Gone to the Devil
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January 19, 2011 | 1647 views | Post a comment
In a reading group I belong to, we studied the first monks to go out into the Egyptian desert in the 2nd and 3rd centuries. We read of heroic men and women who performed supernatural feats--like Simeon Stylites who lived on a pillar for 37 years--in an effort to live lives of mortification and penance, thereby growing closer to God. We read St. Athanasius’ Life of Anthony, a fascinating biography which described, among other things, the legendary desert saint’s physical struggles with the devil and his demons.
Reading of the battles with Satan fought by St. Anthony and others, we pondered as to why Satan and his minions were so prevalent in such a desolate place, until we came to the conclusion that the devil really needn’t bother with highly populated areas, as we do his work very well without much prompting from him. Indeed, it is a testament to his genius that most folks who do his bidding blissfully deny his very existence. After all, nobody really believes in that stuff, anymore; it’s medieval!
Oddly enough though, some folks are paying attention to Old Nick. It seems that Hollywood--temporarily interrupting its fetish for vampires--is releasing two flicks dealing with his doings: a mockudrama called The Last Exorcism, and the much-ballyhooed, The Rite, starring Anthony Hopkins and based on a true story. Of course my favorite of all movies concerning attempts to separate Satan from a person with whom he has chosen to dwell, would be the 1990 comedy Repossessed, wherein Linda Blair is once again spewing pea soup until rescued by Leslie Neilson.
Hollywood has demonstrated ad nauseam, its desire to promote and please the powers of darkness. An unhappy coincidence rendered me a viewer of Sunday’s awful Golden Globe awards, which closed with a voiceover--possibly from the host, I don’t know--saying "and thank you to God, for making me an atheist."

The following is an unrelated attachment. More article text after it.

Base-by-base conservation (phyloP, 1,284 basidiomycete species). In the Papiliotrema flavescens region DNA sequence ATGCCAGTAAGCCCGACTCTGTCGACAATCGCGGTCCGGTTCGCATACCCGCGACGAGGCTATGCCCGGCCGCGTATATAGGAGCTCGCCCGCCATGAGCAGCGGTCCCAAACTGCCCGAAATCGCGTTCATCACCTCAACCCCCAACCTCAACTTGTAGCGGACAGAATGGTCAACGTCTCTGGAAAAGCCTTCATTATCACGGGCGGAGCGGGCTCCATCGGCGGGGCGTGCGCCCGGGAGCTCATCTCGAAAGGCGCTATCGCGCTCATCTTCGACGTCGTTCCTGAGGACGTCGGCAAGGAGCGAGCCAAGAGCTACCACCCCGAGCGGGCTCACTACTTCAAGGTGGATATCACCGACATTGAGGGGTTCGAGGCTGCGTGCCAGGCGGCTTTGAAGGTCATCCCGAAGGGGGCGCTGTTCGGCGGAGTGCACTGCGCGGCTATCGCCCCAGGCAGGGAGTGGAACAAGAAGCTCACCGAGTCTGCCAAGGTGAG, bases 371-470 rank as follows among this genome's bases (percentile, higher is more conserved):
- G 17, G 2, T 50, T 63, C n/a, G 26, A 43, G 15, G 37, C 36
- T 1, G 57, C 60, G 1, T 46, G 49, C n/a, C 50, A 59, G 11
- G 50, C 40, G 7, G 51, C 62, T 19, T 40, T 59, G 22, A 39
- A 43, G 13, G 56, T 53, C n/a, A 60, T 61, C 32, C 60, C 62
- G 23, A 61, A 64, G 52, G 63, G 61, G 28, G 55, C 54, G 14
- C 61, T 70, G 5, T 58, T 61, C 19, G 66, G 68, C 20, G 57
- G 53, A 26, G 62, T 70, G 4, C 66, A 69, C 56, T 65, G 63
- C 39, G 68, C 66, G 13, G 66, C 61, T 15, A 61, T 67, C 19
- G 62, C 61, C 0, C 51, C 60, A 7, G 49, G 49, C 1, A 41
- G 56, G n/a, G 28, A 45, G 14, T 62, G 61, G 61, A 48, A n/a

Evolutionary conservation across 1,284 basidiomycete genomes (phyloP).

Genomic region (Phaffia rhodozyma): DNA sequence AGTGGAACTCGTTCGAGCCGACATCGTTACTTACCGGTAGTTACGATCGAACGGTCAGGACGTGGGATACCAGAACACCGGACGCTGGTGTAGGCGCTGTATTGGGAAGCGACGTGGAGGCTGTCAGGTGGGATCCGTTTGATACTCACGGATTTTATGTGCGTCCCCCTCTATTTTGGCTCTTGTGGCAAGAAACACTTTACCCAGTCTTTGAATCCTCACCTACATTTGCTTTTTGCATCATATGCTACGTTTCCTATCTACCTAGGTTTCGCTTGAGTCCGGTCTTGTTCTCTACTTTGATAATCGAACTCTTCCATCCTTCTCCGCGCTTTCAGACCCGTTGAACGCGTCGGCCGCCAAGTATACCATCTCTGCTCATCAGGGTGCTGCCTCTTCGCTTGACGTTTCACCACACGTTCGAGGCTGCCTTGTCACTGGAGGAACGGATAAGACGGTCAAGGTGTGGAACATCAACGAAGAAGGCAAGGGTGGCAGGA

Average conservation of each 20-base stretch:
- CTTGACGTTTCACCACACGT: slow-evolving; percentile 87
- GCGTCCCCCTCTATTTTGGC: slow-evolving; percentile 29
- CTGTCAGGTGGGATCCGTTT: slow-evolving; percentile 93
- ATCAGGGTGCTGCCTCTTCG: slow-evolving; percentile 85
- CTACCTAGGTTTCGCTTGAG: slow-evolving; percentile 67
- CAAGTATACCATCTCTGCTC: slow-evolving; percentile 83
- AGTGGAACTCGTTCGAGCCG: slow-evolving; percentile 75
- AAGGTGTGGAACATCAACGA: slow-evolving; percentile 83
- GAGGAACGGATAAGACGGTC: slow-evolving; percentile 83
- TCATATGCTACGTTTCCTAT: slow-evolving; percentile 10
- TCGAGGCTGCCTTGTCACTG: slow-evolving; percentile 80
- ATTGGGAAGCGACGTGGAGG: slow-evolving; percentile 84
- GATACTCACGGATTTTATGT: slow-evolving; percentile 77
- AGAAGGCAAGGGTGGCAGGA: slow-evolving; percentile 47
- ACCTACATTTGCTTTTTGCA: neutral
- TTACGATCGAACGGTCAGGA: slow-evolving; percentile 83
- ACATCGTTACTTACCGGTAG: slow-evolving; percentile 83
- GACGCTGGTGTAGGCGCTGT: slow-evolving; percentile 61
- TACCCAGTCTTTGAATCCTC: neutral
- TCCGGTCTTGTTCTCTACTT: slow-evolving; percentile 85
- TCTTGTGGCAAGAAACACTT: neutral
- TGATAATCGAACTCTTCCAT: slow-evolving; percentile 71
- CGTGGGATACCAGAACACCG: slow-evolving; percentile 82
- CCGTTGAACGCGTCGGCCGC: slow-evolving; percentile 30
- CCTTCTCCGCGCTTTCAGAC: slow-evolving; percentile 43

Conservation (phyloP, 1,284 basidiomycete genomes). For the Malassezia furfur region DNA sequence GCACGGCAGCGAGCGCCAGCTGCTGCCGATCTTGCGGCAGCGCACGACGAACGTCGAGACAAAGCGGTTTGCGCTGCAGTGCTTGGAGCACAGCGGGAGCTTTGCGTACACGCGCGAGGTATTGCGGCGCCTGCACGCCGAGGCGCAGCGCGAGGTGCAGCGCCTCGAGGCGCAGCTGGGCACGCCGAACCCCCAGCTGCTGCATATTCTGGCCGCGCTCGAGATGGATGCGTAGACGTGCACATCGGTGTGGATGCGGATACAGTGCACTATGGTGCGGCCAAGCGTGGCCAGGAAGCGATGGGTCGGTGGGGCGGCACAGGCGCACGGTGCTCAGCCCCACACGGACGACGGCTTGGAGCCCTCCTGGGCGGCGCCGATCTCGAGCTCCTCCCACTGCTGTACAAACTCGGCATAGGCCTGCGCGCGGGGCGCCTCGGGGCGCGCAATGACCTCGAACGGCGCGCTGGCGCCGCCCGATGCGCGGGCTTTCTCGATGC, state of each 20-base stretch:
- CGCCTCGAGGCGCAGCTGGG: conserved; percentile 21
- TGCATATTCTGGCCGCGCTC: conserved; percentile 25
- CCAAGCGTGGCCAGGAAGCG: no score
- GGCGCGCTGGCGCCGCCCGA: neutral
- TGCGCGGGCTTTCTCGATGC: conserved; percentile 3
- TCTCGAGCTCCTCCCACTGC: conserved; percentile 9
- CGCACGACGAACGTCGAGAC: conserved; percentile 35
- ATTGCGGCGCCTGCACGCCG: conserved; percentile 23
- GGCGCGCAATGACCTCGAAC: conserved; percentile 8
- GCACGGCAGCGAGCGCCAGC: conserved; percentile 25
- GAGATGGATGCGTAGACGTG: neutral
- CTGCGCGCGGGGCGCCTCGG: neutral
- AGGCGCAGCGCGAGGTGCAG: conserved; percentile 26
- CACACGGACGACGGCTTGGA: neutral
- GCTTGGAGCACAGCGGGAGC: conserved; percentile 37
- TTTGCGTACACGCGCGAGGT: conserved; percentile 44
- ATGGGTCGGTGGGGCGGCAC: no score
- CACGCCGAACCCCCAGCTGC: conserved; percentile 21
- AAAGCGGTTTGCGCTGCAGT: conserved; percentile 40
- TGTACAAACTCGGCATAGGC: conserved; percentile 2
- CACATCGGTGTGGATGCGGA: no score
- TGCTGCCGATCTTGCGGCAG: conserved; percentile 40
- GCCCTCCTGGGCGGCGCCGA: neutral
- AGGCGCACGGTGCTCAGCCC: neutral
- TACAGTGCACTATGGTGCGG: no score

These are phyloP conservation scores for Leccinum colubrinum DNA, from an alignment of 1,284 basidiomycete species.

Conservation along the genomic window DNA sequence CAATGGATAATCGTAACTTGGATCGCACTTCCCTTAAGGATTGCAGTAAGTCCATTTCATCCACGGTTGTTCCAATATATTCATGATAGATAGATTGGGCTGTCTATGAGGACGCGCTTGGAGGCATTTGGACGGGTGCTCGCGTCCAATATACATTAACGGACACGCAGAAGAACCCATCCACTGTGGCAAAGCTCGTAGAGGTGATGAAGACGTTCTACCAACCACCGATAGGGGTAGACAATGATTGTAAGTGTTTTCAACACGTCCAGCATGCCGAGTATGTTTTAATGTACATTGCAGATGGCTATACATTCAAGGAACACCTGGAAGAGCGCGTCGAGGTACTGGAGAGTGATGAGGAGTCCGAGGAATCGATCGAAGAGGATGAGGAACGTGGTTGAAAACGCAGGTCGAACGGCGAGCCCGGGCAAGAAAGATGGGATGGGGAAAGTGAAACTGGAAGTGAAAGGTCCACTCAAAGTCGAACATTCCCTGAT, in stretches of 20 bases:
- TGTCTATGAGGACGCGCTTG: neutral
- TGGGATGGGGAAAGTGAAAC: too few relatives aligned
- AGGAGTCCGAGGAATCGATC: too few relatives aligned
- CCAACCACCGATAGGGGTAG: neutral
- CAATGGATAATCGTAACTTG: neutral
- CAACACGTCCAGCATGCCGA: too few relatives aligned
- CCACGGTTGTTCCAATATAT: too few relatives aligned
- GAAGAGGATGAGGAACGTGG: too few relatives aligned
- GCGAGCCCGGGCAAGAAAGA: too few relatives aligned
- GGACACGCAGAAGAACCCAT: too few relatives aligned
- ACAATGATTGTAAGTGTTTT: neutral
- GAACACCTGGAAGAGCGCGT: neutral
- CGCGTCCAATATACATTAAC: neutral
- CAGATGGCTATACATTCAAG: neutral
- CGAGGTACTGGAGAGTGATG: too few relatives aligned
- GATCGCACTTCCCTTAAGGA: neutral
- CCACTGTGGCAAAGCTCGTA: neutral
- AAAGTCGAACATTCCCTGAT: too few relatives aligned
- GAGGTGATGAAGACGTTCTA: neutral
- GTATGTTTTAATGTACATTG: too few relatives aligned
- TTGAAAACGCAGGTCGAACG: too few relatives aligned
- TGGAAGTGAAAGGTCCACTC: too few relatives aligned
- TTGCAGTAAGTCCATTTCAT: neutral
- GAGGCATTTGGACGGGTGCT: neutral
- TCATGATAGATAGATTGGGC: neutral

So amongst the purveyors of entertainment in this country, God is made the butt of jokes while the Evil One is the subject of much reverent attention. He is not only believed in, but still worshiped by many who practice the dark arts, and even others who are not rock musicians. Don’t believe me? Just do a search on ëwicca’ or take a look at your child’s textbooks that deal with the world’s ëreligions’.
We’re constantly looking for answers to violent crime, unless of course said crimes are committed by radical Islamists. Why did the Arizona killer strike? What inspired the hate in him? Well, as scripture says, Satan is a liar, and the father of all lies, and one of his favorites is when the evil which he introduces into the world takes root in an unbalanced person who commits heinous crimes, which then causes others to question God. And the folks who question him most are very often those in high places.
Yes, it only takes a few leaders who have made the Dark Angel their guest to lead the rest--who don’t really believe in him--astray; especially when the antidote to evil has been virtually expunged from all aspects of public life; no prayer in schools or civic events, while in many churches, worship has turned inward instead of upward. And all that’s needed are a few dupes willing to sell their souls in the name of Utopia to lead others downward. C.S. Lewis brilliantly puts this explanation on the lips of his favorite demon, Screwtape:
As the great sinners grow fewer, and the majority lose all individuality, the great sinners become far more effective agents for us. Every dictator or even demagogue ó almost every film star or crooner ó can now draw tens of thousands of the human sheep with him...There may come a time when we shall have no need to bother about individual temptation at all, except for the few. Catch the bellwether, and his whole flock comes after him.
It was the French poet Baudelaire who wrote, "The greatest trick the devil ever played was convincing the world that he did not exist." So you can believe in the existence of personified evil or not; and many folks choose the latter. No, most people do not believe in the devil; but he believes in them.
Lisa Fabrizio is a columnist who hails from Connecticut. You may write her at firstname.lastname@example.org.